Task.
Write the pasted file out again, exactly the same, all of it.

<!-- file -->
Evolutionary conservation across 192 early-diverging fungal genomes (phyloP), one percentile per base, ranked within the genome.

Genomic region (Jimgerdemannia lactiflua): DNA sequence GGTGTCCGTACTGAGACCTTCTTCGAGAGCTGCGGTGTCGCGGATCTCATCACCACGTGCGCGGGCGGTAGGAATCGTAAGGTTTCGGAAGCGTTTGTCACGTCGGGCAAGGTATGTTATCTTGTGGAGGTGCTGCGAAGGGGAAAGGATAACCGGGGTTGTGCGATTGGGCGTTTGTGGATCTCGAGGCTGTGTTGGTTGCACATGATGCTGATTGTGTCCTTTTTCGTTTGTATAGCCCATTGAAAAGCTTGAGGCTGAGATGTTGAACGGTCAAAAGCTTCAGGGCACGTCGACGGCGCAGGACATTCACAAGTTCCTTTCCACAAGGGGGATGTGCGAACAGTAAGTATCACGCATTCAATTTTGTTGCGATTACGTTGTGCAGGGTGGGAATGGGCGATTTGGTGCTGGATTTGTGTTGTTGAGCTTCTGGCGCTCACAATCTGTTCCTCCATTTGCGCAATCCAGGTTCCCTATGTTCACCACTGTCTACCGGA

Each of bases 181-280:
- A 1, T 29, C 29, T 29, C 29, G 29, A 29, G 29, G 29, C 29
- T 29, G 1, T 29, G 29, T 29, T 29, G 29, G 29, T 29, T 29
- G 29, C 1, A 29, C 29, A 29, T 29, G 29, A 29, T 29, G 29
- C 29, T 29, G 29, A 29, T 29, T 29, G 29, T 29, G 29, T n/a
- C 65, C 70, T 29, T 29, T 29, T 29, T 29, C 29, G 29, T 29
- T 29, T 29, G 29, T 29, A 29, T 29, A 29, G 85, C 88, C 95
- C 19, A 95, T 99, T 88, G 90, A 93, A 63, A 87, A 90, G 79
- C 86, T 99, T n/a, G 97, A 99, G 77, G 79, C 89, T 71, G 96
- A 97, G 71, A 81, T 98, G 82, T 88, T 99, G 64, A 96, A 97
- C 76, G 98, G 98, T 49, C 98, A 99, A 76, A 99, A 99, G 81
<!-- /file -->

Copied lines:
Evolutionary conservation across 192 early-diverging fungal genomes (phyloP), one percentile per base, ranked within the genome.

Genomic region (Jimgerdemannia lactiflua): DNA sequence GGTGTCCGTACTGAGACCTTCTTCGAGAGCTGCGGTGTCGCGGATCTCATCACCACGTGCGCGGGCGGTAGGAATCGTAAGGTTTCGGAAGCGTTTGTCACGTCGGGCAAGGTATGTTATCTTGTGGAGGTGCTGCGAAGGGGAAAGGATAACCGGGGTTGTGCGATTGGGCGTTTGTGGATCTCGAGGCTGTGTTGGTTGCACATGATGCTGATTGTGTCCTTTTTCGTTTGTATAGCCCATTGAAAAGCTTGAGGCTGAGATGTTGAACGGTCAAAAGCTTCAGGGCACGTCGACGGCGCAGGACATTCACAAGTTCCTTTCCACAAGGGGGATGTGCGAACAGTAAGTATCACGCATTCAATTTTGTTGCGATTACGTTGTGCAGGGTGGGAATGGGCGATTTGGTGCTGGATTTGTGTTGTTGAGCTTCTGGCGCTCACAATCTGTTCCTCCATTTGCGCAATCCAGGTTCCCTATGTTCACCACTGTCTACCGGA

Each of bases 181-280:
- A 1, T 29, C 29, T 29, C 29, G 29, A 29, G 29, G 29, C 29
- T 29, G 1, T 29, G 29, T 29, T 29, G 29, G 29, T 29, T 29
- G 29, C 1, A 29, C 29, A 29, T 29, G 29, A 29, T 29, G 29
- C 29, T 29, G 29, A 29, T 29, T 29, G 29, T 29, G 29, T n/a
- C 65, C 70, T 29, T 29, T 29, T 29, T 29, C 29, G 29, T 29
- T 29, T 29, G 29, T 29, A 29, T 29, A 29, G 85, C 88, C 95
- C 19, A 95, T 99, T 88, G 90, A 93, A 63, A 87, A 90, G 79
- C 86, T 99, T n/a, G 97, A 99, G 77, G 79, C 89, T 71, G 96
- A 97, G 71, A 81, T 98, G 82, T 88, T 99, G 64, A 96, A 97
- C 76, G 98, G 98, T 49, C 98, A 99, A 76, A 99, A 99, G 81